Shoulder Joint Replacement

In shoulder replacement surgery, the damaged parts of the shoulder are removed and replaced with artificial components, called a prosthesis.

The treatment options are either replacement of just the head of the humerus bone (ball), or replacement of both the ball and the socket (glenoid).

Symptoms of Shoulder Joint

Is Shoulder Joint Replacement for You?

  • Severe shoulder pain that interferes with everyday activities, such as reaching into a cabinet, dressing, toileting, and washing.
  • Moderate to severe pain while resting. This pain may be severe enough to prevent a good night's sleep.
  • Loss of motion and/or weakness in the shoulder.
  • Failure to substantially improve with other treatments such as anti-inflammatory medications, cortisone injections, or physical therapy.

Causes & Effects

  • Shoulder replacement surgery is usually done when you have severe pain in the shoulder area, which limits your ability to move your arm.
  • Osteoarthritis
  • A poor result from a previous shoulder surgery
  • Rheumatoid arthritis
  • Badly broken bone in the arm near the shoulder
  • Badly damaged or torn tissues in the shoulder
  • Tumor in or around the shoulder

Shoulder Replacement Treatments of Dr. Raviprakash

  • Increased range of shoulder overhead motion
  • Pain-free shoulder motion
  • Restored stability to the shoulder
  • Revision of previous unsuccessful rotator cuff repairs
  • Revision of previous failed shoulder replacement surgeries
  • Treatment of certain complex fractures
1.What happens during shoulder replacement surgery?

Certain parts of your shoulder joint are removed and replaced with a plastic or metal device called a prosthesis, or artificial joint. The artificial shoulder joint can have either two or three parts, depending on the type of surgery required.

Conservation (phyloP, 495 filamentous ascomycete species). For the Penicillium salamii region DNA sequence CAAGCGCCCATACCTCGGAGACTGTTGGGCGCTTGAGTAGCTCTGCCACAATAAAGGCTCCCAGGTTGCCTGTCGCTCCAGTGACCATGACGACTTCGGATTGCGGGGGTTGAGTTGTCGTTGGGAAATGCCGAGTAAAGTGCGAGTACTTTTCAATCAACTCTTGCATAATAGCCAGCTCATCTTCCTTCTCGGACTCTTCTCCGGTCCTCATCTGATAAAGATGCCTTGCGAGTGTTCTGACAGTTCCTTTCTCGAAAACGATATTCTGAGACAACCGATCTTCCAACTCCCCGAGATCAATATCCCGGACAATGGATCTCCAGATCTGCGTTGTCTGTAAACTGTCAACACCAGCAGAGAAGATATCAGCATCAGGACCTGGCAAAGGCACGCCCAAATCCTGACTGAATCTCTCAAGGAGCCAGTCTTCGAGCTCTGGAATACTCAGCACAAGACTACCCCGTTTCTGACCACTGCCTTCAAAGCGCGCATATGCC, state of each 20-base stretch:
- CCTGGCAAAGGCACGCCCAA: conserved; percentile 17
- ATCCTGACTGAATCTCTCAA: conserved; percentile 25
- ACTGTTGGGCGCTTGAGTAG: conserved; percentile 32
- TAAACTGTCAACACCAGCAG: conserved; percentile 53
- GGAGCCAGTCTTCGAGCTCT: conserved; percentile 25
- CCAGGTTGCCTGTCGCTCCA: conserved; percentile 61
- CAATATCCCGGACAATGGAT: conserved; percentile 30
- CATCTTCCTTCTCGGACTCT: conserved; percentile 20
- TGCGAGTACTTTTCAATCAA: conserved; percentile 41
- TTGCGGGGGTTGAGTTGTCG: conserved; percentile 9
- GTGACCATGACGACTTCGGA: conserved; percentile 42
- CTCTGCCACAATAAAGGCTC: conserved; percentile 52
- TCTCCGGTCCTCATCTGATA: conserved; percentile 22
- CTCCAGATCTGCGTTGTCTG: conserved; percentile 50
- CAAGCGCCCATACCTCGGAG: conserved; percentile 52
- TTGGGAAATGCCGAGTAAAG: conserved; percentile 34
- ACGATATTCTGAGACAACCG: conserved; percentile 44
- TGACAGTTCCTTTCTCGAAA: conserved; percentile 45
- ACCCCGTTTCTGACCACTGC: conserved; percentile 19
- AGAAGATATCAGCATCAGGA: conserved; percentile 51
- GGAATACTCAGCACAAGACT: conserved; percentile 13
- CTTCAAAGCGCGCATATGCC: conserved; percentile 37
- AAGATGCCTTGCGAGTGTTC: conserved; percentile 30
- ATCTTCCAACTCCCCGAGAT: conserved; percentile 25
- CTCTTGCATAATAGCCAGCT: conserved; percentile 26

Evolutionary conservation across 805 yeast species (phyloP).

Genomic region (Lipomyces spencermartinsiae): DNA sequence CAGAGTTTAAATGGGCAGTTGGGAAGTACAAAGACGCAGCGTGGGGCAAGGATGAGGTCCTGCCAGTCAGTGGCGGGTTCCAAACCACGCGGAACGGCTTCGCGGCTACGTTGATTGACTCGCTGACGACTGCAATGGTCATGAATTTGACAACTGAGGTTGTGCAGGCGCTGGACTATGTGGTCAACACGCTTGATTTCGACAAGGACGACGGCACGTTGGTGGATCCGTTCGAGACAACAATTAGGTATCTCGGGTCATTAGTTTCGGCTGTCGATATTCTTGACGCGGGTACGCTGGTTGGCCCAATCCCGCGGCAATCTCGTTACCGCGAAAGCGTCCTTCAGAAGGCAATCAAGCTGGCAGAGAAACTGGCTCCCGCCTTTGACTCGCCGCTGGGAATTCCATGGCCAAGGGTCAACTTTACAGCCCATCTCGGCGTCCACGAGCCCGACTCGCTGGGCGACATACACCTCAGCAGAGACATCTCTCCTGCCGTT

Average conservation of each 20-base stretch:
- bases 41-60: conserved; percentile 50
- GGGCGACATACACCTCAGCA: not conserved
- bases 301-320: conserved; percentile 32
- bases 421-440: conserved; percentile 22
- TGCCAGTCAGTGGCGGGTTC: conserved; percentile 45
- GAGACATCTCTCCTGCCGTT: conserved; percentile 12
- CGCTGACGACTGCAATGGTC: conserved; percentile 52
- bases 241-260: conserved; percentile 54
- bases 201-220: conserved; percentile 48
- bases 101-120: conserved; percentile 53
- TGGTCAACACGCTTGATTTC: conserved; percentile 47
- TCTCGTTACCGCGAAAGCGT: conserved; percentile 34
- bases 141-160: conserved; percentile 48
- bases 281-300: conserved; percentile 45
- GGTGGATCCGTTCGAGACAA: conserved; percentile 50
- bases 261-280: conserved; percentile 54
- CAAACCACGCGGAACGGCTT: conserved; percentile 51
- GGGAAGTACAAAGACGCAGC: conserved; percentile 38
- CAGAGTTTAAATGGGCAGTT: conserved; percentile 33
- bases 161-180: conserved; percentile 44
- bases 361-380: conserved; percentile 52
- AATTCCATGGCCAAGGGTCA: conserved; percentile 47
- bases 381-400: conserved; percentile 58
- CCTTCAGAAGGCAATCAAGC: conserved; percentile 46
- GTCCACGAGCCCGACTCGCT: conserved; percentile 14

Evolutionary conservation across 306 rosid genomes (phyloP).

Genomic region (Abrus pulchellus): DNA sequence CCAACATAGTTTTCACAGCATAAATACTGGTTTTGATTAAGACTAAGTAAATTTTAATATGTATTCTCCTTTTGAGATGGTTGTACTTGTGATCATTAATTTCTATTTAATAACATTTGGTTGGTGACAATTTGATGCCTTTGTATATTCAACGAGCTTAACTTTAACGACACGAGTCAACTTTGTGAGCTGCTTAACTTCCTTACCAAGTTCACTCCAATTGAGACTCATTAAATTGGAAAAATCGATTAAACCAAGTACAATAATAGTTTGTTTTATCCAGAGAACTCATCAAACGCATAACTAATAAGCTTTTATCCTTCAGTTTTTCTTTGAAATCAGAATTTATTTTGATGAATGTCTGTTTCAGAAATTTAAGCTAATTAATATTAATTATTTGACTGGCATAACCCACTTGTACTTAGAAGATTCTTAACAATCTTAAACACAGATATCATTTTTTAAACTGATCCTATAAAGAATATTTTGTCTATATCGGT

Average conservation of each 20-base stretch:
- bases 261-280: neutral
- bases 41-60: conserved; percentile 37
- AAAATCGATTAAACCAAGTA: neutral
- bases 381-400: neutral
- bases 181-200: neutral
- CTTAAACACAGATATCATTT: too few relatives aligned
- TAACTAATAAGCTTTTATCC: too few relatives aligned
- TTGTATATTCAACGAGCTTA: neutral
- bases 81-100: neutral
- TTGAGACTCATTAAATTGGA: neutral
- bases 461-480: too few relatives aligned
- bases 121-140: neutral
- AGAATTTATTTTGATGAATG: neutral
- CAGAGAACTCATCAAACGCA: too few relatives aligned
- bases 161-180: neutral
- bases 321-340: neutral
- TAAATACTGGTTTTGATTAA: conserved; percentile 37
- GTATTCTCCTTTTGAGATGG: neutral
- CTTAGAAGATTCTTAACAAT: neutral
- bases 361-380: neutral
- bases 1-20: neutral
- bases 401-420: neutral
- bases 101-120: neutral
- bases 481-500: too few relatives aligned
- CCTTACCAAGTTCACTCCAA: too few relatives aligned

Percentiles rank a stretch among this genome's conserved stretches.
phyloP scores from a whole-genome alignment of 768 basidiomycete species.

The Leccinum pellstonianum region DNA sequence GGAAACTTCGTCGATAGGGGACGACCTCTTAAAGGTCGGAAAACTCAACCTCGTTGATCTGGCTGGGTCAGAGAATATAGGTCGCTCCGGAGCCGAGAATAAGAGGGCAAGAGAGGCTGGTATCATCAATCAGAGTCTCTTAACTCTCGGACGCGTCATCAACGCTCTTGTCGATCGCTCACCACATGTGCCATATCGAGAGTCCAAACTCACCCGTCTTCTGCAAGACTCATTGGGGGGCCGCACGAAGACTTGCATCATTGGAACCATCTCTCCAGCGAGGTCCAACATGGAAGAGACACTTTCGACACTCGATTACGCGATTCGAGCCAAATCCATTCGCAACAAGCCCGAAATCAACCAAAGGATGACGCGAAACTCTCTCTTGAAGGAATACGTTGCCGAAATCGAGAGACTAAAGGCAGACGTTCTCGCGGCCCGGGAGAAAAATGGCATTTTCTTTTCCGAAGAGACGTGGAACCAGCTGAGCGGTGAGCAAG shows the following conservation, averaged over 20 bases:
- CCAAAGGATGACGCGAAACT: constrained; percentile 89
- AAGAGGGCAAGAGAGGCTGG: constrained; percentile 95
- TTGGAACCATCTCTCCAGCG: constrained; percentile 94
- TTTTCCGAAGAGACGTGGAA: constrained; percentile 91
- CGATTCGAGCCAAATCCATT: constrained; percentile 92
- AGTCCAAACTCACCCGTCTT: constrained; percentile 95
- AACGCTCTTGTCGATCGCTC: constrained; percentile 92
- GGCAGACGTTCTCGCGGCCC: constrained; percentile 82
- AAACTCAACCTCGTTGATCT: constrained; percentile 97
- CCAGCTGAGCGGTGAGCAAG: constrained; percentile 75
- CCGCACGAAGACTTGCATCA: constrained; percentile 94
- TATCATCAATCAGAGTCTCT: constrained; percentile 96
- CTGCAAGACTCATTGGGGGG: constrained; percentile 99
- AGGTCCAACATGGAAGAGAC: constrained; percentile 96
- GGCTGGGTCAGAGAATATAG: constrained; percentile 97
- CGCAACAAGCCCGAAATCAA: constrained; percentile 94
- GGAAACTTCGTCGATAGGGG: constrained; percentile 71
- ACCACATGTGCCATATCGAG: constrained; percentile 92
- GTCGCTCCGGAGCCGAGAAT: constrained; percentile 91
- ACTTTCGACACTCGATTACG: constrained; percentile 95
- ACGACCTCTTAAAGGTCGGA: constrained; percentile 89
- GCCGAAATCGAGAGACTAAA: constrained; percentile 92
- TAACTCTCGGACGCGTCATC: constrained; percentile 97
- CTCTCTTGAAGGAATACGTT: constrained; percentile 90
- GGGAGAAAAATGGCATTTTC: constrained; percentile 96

Also called arthroplasty, shoulder replacement is a surgical procedure in which the damaged or diseased joint is removed and replaced by an artificial shoulder implant (prosthesis) that is designed to move like a normal, healthy joint.

This is a very personal decision that only you can make, with the help of an orthopedic surgeon’s evaluation of your pain and its effect on your daily life.

When other treatment options no longer provide relief, joint replacement may be recommended — not only to relieve pain but also to prevent the disability it can cause. For example, experiencing joint pain day after day without relief can lead to “staying off” the joint — which often weakens the muscles around it so it becomes even more difficult to move. Your orthopedic surgeon will tell you whether you might benefit from joint replacement and explain the reasons why it may, or may not, be right for you at this time.

  • Don't use the arm to push yourself up in bed or from a chair.
  • Do follow the program of home exercises prescribed for you.
  • Don't overdo the exercises.
  • Don't lift anything heavier than a glass of water for the first 2 to 4 weeks after surgery.
  • Do ask for assistance.
  • Don't participate in contact sports or do any repetitive heavy lifting after your shoulder replacement.
  • Do avoid placing your arm in any extreme position, such as straight out to the side or behind your body for the first 6 weeks after surgery.
  • Shoulder replacement physiotherapy can also be helpful in recovery post shoulder replacement surgery.